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Prior to this series, I told you the Miami Heat were the value play, at anywhere from +150 to +170.

Anyone out there questioning me now about my NBA Finals series pick on the Heat – which again, you got at no charge just before the series started? I tried to tell you the value was with the Heat, and that we’d see experience take over, and a bit frustration take hold of the young and inexperienced Oklahoma City Thunder.

And no, I’m not counting my chickens before they’ve hatched, but now that I’m up 3 games to 1 in this series, I can tell you I’m in position to get back my initial investment by betting Oklahoma City on the moneyline in Game 5. The Thunder are +135 pretty much across the board. So if you bet the Heat to win this series on my recommendation, here’s how you need to figure on getting your initial investment back IF you want to hedge.

For every $100 you wagered on the Heat to win the series, you can wager $74 on the Thunder tomorrow night. So let’s say you $500 invested on Miami to win it all, a $370 wager on the Thunder at +135 tomorrow would get back $499.50 provided the Thunder win.

If the Heat wrap it up tomorrow night, you’d lose the $370, but you’d also win about $800 for your series bet. Subtract your hedge, and you’re still up a little more than $400. The hedge is entirely up to you though.

Personally speaking, I would probably be out to recover anywhere from 30 to 50 percent of the initial investment if I were you. And then progressively grab some of your investment as the series moves forward.

KING – As one of his biggest critics, I have to admit, LeBron James is playing his ass off this postseason. If the self-proclaimed “King” James scores 29 more points in this series, he will join Allen Iverson, Shaquille O’Neal, Hakeem Olajuwon and Michael Jordan as the only players to have scored 700 points in one postseason.

Notably, only two players – but three times – in postseason history has a player averaged 30 points per game, 9 rebounds per game and 5 assists per game: Oscar Robertson in 1963 and James in 2009 and this postseason.

It’ll be long overdue if he can finally place a ring on his finger. I’m just wondering if I will finally be able to call him “King” after doing so.

TIGER – Haven’t had a chance to comment on last week’s collapse in San Francisco yet, but let it be known I am a big Tiger Woods fan. I will root for him until he retires, and already am watching the odds on next month’s British Open. According to Golfodds.com, he is a 10/1 favorite to win the Major, which will be held at the Royal Lytham & St. Annes course in Lancashire, England, from July 19-22.

Strange enough fact I came across from last week, and prior to Dale Earnhardt Jr.’s win, the last time Junior won a race had been coincidentally the exact same weekend Tiger Woods captured his last major victory (U.S. Open at Torrey Pines, in San Diego, CA.) on June 15th, 2008. Since that day, Junior had been mired in an unlucky 114 race skid. And though Tiger had won eight tournament victories in 2009, none of them were majors.

HOTTIE – Last, but certainly not least, I have to mention Miami-based model/professional sports dancer Alexis Augusto. Caught up with her recently and promised I’d mention to all my readers/followers/players she is in the running for Maxim Magazine’s Hometown Hotties.

This girl is a sports fanatic, and trust me, she knows her game.

She’s been on the Miami Dolphins cheerleading roster, she’s been on the Florida Panthers Ice Dancer roster. She was a cheerleader for Florida Atlantic University. She’s a fitness model for VPX Redline and loves her some Yankee pinstripes. The list goes on, but believe me, this lady is all about competition.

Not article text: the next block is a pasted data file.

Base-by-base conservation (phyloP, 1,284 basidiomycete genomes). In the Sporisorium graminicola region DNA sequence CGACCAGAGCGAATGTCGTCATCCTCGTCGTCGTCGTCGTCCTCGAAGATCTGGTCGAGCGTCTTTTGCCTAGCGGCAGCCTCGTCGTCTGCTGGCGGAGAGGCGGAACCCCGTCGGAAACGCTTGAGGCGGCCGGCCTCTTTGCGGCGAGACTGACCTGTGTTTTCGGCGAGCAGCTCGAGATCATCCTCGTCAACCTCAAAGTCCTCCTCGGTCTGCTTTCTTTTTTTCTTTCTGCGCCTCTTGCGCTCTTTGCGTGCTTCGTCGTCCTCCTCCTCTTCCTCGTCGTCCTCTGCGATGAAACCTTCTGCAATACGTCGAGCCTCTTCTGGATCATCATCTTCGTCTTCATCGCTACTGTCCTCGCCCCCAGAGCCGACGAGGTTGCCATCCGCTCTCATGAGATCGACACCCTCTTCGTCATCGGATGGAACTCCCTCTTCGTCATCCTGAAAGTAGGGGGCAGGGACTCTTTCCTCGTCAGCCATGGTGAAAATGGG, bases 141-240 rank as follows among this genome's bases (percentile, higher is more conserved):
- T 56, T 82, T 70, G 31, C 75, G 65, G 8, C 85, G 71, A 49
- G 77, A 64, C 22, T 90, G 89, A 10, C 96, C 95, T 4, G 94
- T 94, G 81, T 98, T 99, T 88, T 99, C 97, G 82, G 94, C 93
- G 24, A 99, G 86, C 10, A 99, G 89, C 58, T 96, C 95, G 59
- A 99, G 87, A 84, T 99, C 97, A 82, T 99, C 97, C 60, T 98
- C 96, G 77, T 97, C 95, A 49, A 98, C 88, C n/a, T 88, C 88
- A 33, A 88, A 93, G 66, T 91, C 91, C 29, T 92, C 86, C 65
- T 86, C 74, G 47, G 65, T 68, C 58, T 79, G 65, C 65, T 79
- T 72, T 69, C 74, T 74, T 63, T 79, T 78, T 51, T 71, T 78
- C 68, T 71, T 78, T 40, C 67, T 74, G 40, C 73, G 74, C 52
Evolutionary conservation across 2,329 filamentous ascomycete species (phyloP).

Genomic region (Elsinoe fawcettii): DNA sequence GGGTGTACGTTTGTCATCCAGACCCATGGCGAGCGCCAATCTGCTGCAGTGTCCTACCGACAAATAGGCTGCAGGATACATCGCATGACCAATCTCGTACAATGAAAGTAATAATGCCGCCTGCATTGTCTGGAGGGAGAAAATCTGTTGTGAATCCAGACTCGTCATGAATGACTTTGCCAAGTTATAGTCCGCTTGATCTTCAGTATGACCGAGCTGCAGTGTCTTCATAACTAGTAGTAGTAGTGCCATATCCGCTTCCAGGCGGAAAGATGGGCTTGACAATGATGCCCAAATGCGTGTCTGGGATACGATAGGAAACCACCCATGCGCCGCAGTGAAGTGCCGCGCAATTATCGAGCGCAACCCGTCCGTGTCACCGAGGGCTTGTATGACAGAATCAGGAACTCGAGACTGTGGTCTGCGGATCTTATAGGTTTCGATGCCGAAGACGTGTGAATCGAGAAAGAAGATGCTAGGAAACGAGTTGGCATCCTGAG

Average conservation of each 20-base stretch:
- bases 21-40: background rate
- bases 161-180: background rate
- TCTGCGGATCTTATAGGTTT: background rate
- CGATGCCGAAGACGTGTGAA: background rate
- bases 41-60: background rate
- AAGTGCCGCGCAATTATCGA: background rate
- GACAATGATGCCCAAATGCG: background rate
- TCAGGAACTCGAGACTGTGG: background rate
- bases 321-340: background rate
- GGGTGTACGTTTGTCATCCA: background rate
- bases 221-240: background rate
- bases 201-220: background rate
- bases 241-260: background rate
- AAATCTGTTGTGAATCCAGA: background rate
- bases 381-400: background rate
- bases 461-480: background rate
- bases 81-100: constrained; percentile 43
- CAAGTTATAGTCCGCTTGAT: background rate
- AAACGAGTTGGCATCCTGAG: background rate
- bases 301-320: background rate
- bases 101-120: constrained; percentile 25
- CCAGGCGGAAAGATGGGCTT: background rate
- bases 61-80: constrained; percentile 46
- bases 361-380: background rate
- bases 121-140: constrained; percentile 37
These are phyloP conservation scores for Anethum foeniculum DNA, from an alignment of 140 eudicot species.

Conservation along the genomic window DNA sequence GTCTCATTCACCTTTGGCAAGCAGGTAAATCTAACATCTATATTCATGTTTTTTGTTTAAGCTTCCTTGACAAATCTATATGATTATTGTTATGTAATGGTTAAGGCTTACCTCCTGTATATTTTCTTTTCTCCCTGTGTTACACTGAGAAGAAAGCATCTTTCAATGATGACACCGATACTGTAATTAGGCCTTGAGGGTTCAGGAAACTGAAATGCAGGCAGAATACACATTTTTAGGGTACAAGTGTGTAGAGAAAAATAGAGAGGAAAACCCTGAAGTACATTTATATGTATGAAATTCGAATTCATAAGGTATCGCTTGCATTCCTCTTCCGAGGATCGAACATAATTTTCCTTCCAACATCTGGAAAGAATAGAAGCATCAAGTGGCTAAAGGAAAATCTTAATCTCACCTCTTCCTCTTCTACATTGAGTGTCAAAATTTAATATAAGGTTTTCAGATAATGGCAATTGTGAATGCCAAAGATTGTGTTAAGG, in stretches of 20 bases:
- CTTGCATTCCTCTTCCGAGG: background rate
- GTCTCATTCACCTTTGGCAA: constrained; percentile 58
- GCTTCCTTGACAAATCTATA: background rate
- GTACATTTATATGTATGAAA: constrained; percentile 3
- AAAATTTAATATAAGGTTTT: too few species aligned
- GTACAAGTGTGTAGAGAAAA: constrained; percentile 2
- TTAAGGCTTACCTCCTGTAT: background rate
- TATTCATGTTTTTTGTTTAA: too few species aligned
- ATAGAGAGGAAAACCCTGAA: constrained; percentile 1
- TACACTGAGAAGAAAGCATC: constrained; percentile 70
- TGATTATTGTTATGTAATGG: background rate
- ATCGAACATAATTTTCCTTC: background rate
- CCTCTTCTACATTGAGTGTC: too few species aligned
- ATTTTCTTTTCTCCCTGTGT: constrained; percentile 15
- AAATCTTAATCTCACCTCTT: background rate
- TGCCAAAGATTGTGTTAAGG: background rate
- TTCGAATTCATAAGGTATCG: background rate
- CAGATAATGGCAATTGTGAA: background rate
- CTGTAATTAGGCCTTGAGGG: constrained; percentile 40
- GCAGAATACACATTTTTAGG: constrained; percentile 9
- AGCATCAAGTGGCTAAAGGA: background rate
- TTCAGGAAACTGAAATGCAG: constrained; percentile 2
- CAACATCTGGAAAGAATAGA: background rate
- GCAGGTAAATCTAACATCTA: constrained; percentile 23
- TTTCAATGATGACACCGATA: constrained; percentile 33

As a betting man, my money in the Maxim Magazine Hometown Hottie competition is on Italian-American bombshell from Brooklyn, New York.

Goto her PAGE and vote for her now.

According to fast-spreading reports across the nation, three adult film actresses will relive their encounters with Tiger Woods, the same week the PGA Tour hits Augusta, Georgia for The Masters.

Bad timing? Could be, as Woods is playing the best golf he’s played since his off-the-course affairs diminished his game, and vividly played hell on his mental and on-course game.

Needless to say, this is the last type of ‘foursome’ he needed during the most important week of 2012.

Devon James, Holly Sampson and Joslyn James have alleged they are former mistresses of Woods, and will now appear in “3 Mistresses: Notorious Tales of the World’s Greatest Golfer,” which is set to be released Tuesday.

The Masters begins on Thursday, and Woods is a 4-1 favorite to win the event, after the former world No. 1 ended a 30-month title drought with a five-shot triumph at Bay Hill last week.

The New York Post said the three women will give explicit details about alleged encounters with Woods.

In a press release from the director of the movie, Vivid Entertainment’s B. Skow, he said: “Any time three women get together to talk about the same guy, the results are going to be more than interesting. Now, when these women also happen to be adult stars that have sex for a living, and reveal they have been with the same guy, you can be sure they’ll share absolutely everything.”

At BetOnline.com, Tiger Woods was listed at -118 over Rory McIlroy (-102). Sportsbook.com had Tiger at +400, and McIlroy at +500. At Bovada, Tiger is listed at 7/2 to win The Masters, while McIlroy is listed at 9/2.

When asked: “think the recent news of the upcoming film featuring three porn stars discussing affairs with Tiger will affect odds?” LVH Race and Sports Assistant Manager Jeff Sherman, widely considered the best golf oddsmaker in Las Vegas, replied: “No… the public money is affecting his odds,” via Twitter.

Now let’s see if the film and widespread news affects his game.